Miller had already established himself as an all-rounder of rare calibre, regaling all during the amazing Victory Tests. He batted at the top of the order while Lindwall came in amongst the tail. However, it was Lindwall who got to a Test century first, scoring 100 at the MCG in the New Year Test of 1947, batting at No. 9, notching up the second fastest hundred scored by an Australian till then.
He followed this with seven for 63 at Sydney, bettered that with seven for 38 against the hapless Indians at Adelaide, and by the time he travelled to England in 1948, he was an established star of The Invincibles as well as the most potent weapon of skipper Don Bradman.
He took 27 wickets in the series at 19.62 apiece, including six for 20 at The Oval as England were bowled out for 52 in Bradman’s farewell Test. He troubled all with his pace, in conjunction with Miller becoming the most feared pair of opening bowlers since Jack Gregory and Ted McDonald. During the tour, he pummelled batsmen with bumpers, hitting both Denis Compton and Cyril Washbrook on the head.
Ray Lindwall had the looks of a Hollywood hero © Getty Images
He played on for over a decade, making up for the lost years of the war by continuing to open the bowling for Australia till he was 38. There were more memorable Ashes series, including 26 wickets in the summer of 1953, during which he yorked Len Hutton with the second ball of the Test at Leeds, a dismissal acknowledge with the solemnity of declaration of war. There were victorious campaigns to the West Indies where Frank Worrell retold of how Miller and Lindwall got after them with the ball and the bat, including a 118 with 14 fours and 2 sixes in Kensington Oval.
Except for some failures on heartless wickets of the subcontinent, he remained consistent all through. He would send down his deliveries, and at the end of the over he would, according to David Firth, “slap his cap onto his fair head, usually crookedly, and tug his sweater on, causing his shirt collar to disappear, and that florid countenance would break into a grin as he exchanged quips with the other slipsmen.”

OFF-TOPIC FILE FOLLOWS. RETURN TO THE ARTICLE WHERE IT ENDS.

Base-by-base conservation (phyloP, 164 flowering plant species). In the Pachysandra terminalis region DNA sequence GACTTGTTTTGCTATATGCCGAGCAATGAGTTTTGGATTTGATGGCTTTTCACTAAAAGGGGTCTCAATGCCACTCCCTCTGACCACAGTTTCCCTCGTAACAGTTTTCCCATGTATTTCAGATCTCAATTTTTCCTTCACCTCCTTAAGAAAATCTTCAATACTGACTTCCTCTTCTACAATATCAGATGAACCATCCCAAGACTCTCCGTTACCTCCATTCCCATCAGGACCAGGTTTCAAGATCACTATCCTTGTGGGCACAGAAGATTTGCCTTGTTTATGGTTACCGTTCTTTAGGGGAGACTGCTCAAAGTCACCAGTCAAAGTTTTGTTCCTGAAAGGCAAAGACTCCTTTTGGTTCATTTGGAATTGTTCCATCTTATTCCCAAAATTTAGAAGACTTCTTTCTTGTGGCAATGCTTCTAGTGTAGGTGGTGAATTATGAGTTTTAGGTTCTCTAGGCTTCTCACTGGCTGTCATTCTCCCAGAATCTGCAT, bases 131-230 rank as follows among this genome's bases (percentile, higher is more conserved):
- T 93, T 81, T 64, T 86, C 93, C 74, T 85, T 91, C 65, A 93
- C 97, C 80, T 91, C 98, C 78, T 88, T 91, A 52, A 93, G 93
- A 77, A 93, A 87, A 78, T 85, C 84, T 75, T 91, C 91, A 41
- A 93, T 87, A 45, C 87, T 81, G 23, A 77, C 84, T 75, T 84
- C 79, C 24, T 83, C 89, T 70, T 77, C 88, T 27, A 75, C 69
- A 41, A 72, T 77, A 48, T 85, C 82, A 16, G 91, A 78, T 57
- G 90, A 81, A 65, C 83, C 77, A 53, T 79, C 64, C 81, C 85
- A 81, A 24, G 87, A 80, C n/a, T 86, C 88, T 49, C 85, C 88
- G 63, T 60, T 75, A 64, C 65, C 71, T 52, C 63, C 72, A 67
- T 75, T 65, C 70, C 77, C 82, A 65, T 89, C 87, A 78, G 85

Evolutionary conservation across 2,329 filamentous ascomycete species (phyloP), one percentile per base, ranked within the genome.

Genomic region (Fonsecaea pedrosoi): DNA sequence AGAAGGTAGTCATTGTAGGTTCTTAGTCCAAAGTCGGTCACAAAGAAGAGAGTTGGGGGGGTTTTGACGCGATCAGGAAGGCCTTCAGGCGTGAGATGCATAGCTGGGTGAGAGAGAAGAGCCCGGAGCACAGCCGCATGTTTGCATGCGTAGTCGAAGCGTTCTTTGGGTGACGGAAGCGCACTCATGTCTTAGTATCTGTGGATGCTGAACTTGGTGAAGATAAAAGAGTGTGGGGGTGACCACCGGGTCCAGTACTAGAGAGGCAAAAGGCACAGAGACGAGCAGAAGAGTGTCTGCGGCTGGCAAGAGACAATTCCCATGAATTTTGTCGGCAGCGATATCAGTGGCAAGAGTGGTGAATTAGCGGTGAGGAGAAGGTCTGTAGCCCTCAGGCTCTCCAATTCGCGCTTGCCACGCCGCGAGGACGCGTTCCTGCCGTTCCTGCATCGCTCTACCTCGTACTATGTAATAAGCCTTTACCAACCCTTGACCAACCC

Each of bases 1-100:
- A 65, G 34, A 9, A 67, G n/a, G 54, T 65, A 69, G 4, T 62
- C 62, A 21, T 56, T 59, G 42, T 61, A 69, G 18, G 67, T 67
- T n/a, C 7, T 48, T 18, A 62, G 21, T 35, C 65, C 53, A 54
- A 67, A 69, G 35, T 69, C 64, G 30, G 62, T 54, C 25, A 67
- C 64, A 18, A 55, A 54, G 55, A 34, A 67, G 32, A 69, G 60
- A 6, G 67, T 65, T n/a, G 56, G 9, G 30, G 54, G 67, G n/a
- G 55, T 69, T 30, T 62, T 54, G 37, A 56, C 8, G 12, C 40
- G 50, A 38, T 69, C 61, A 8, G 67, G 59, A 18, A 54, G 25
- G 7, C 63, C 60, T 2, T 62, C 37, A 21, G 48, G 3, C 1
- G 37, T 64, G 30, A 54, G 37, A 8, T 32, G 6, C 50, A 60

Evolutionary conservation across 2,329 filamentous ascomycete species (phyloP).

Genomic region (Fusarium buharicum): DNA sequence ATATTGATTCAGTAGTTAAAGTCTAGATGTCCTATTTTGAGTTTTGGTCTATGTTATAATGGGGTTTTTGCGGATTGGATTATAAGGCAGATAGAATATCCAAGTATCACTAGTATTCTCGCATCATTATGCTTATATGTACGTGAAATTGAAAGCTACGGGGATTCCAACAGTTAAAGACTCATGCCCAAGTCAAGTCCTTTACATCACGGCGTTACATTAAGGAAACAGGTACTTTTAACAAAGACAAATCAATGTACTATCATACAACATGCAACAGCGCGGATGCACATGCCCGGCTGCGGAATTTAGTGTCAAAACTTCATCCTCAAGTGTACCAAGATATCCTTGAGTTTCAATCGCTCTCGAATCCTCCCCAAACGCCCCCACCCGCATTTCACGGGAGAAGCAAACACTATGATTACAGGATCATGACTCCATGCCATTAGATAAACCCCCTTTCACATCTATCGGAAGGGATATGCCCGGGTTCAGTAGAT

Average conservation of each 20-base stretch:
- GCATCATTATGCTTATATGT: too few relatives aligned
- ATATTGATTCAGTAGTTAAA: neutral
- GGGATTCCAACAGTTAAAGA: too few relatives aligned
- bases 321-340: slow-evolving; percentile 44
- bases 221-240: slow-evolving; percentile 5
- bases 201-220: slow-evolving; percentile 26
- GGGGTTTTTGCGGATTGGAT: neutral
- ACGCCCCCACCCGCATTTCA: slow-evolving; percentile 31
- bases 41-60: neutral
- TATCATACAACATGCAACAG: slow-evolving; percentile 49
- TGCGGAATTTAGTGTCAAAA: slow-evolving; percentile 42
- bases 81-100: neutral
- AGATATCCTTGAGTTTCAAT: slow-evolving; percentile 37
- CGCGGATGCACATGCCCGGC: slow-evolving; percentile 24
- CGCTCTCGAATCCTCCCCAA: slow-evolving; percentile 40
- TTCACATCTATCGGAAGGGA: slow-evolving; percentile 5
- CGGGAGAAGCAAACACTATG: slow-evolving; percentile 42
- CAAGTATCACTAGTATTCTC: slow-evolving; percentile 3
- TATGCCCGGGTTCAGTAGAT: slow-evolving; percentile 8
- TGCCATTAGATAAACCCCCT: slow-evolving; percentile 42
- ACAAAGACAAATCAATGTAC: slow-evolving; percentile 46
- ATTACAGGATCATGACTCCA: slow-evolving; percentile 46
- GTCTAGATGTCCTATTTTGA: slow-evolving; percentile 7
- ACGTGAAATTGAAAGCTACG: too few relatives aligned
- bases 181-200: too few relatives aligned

Neville Cardus compared him to Ted McDonald in terms of hostility and artistry combined in one winning hero, but seldom penned those flowery odes to Lindwall, preferring to spend his post-War words on his more debonair partner in crime — Keith Miller. Indeed, Lindwall was one of those sublime performers who never had to proclaim their achievements by beating their drums or having them beaten. Yet, he was the first genuine fast bowler to capture more than 200 wickets in Test cricket. His 61 Tests brought him 1,502 runs at 21.15 with two centuries and 228 wickets at 23.03, a Test double in the days when it meant something.
After having run in to bowl for the final time in measured steps of delight, he continued to make his living in acts steeped in beauty, running a flower shop with his wife in Brisbane.
That he enjoyed playing the game and did so with a purity of spirit as refreshing as his run up can be determined from anecdotes and reflections.
His Wisden obituary notes: “While still playing for New South Wales, he once saw the young Alan Davidson bowl a bouncer at an opposing No. 8. You’ve just insulted all fast bowlers, Lindwall told him. You’ve admitted No. 8 can bat better than you can bowl. Get into the nets and learn how to bowl. And he took him there, and taught him.“
And at the end of his Flying Stumps he wrote, “Come what may, cricket has given me a wonderful life. I would not have changed a minute of it.“
Lindwall passed away on June 23, 1996, aged 74.
(Arunabha Sengupta is a cricket historian and Chief Cricket Writer at CricketCountry. He writes about the history and the romance of the game, punctuated often by opinions about modern day cricket, while his post-graduate degree in statistics peeps through in occasional analytical pieces. The author of three novels, he can be followed on Twitter at http://twitter.com/senantix)